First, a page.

There is a talk at Dukinfield Library on Wednesday 1tth November on the history of the Fairfield Morovian Settlement in Droylsden for the over 55's and visually impaired.
If you turn off Fairfield Road int Fairfield Square in Droylsden you feel as though you have jumped back in time. In fact you have slipped back into the late 1700s and you stand on cobbled streets among Georgian houses. This is the Fairfield Moravian Settlement that opened in 1785.
It was planned and built by Moravians and it functioned as a self-contained village with its own inn, shop, bakery, farm, laundry, fire-engine, night-watchman and it's own doctor. There were separate houses for sisters and brethren. The single men operated a bakehouse and the single Sisters had a farm, a laundry, and did beautiful needlework.
The Moravian Church was started in the late fourteenth century. The members objected to some of the practices of the Roman Catholic Church and wanted to return the church in Bohemia and Moravia to what he believed were the simpler practices of early Christianity. These were some of the earliest Protestants, rebelling against Rome more than a hundred years before Martin Luther.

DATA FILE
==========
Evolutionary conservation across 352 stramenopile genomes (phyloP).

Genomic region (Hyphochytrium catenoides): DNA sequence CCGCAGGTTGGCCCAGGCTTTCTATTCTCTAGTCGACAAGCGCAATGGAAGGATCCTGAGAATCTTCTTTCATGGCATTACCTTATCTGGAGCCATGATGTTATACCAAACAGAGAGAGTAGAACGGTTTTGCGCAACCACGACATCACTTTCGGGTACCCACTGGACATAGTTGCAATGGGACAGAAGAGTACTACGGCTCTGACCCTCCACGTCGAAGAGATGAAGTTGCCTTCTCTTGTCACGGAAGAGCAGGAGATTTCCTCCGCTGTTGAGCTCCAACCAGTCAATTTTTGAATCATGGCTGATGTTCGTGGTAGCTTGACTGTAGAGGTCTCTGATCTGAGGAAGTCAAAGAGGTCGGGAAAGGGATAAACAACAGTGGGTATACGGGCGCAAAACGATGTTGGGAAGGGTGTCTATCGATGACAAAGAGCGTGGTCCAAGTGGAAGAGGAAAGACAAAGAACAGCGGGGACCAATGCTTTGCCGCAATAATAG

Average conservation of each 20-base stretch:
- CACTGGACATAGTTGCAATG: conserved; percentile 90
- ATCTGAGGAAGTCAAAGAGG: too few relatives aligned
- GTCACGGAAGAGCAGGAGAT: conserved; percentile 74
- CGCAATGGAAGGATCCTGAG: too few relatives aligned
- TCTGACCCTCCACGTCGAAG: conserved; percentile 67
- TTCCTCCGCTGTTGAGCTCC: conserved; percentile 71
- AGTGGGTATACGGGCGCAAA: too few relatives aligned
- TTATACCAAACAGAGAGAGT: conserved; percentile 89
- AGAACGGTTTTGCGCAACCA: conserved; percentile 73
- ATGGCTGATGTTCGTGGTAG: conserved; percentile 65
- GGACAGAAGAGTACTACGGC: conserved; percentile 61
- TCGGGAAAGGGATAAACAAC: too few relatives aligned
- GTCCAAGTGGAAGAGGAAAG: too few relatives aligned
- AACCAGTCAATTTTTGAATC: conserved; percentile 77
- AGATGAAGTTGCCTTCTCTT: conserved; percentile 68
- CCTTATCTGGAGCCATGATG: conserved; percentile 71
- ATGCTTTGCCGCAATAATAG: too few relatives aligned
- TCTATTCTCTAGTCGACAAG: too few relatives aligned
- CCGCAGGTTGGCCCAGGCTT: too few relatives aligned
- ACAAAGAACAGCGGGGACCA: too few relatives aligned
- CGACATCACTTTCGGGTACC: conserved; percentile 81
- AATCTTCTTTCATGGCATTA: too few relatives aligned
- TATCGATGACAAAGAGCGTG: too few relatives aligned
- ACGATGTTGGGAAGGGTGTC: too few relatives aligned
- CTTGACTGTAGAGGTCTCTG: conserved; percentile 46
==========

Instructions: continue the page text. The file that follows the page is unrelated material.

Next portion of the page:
Education was important to the Moravian culture and in 1793, Day Schools were opened alongside Sunday schools and the pupils included non-Moravian children. During the nineteenth century, the Moravians were responsible for seven Sunday schools, a mechanics institute and a night school. They also had their own library.
However historic the settlement is it is far from being a museum. The streets may be cobbled and the houses Georgian but the community is very much part of the 21st century. The Moravian settlement that is in existence today incorporates a blend of "stone paving, cobbled streets and gardens", but despite it's historic village appearance, the area is still home to a vibrant and living community.
The talk takes place at 10- 11.30 am on wednesday 11th November at Dukinfield LIbrary, Concorde Way, Dukinfield, SK16 4DB Tel. 0161 330 3257